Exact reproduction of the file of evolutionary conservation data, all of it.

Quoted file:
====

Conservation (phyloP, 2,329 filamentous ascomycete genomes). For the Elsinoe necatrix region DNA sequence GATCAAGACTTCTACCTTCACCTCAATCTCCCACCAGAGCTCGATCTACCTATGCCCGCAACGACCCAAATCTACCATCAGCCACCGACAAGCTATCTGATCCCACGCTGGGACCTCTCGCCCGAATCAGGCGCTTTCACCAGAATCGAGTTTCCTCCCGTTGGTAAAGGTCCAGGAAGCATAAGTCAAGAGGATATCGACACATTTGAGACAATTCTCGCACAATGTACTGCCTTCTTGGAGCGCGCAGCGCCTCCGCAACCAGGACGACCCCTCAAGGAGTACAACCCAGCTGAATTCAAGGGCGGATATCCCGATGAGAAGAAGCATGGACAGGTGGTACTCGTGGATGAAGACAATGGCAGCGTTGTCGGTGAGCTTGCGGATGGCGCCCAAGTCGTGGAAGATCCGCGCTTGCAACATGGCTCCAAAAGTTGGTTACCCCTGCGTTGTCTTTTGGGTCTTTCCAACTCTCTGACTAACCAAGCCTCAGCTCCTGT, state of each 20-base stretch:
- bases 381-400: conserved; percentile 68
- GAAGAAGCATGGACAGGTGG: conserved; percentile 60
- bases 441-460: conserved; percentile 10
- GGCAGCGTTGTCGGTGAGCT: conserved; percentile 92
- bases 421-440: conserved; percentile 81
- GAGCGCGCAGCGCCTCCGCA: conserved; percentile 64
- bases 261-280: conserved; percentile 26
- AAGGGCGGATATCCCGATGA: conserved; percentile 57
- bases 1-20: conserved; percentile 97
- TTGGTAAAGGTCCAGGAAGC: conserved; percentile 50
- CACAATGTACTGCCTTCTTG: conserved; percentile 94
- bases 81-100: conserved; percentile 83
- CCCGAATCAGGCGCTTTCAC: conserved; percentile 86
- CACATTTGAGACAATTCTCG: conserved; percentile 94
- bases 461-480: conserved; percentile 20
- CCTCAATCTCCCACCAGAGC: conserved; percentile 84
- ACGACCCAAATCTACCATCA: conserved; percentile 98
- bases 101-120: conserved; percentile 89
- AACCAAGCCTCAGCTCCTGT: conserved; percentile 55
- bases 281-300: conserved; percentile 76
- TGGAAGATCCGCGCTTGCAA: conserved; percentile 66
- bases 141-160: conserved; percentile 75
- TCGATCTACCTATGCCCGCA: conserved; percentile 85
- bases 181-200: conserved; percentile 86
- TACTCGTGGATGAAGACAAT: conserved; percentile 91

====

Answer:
Conservation (phyloP, 2,329 filamentous ascomycete genomes). For the Elsinoe necatrix region DNA sequence GATCAAGACTTCTACCTTCACCTCAATCTCCCACCAGAGCTCGATCTACCTATGCCCGCAACGACCCAAATCTACCATCAGCCACCGACAAGCTATCTGATCCCACGCTGGGACCTCTCGCCCGAATCAGGCGCTTTCACCAGAATCGAGTTTCCTCCCGTTGGTAAAGGTCCAGGAAGCATAAGTCAAGAGGATATCGACACATTTGAGACAATTCTCGCACAATGTACTGCCTTCTTGGAGCGCGCAGCGCCTCCGCAACCAGGACGACCCCTCAAGGAGTACAACCCAGCTGAATTCAAGGGCGGATATCCCGATGAGAAGAAGCATGGACAGGTGGTACTCGTGGATGAAGACAATGGCAGCGTTGTCGGTGAGCTTGCGGATGGCGCCCAAGTCGTGGAAGATCCGCGCTTGCAACATGGCTCCAAAAGTTGGTTACCCCTGCGTTGTCTTTTGGGTCTTTCCAACTCTCTGACTAACCAAGCCTCAGCTCCTGT, state of each 20-base stretch:
- bases 381-400: conserved; percentile 68
- GAAGAAGCATGGACAGGTGG: conserved; percentile 60
- bases 441-460: conserved; percentile 10
- GGCAGCGTTGTCGGTGAGCT: conserved; percentile 92
- bases 421-440: conserved; percentile 81
- GAGCGCGCAGCGCCTCCGCA: conserved; percentile 64
- bases 261-280: conserved; percentile 26
- AAGGGCGGATATCCCGATGA: conserved; percentile 57
- bases 1-20: conserved; percentile 97
- TTGGTAAAGGTCCAGGAAGC: conserved; percentile 50
- CACAATGTACTGCCTTCTTG: conserved; percentile 94
- bases 81-100: conserved; percentile 83
- CCCGAATCAGGCGCTTTCAC: conserved; percentile 86
- CACATTTGAGACAATTCTCG: conserved; percentile 94
- bases 461-480: conserved; percentile 20
- CCTCAATCTCCCACCAGAGC: conserved; percentile 84
- ACGACCCAAATCTACCATCA: conserved; percentile 98
- bases 101-120: conserved; percentile 89
- AACCAAGCCTCAGCTCCTGT: conserved; percentile 55
- bases 281-300: conserved; percentile 76
- TGGAAGATCCGCGCTTGCAA: conserved; percentile 66
- bases 141-160: conserved; percentile 75
- TCGATCTACCTATGCCCGCA: conserved; percentile 85
- bases 181-200: conserved; percentile 86
- TACTCGTGGATGAAGACAAT: conserved; percentile 91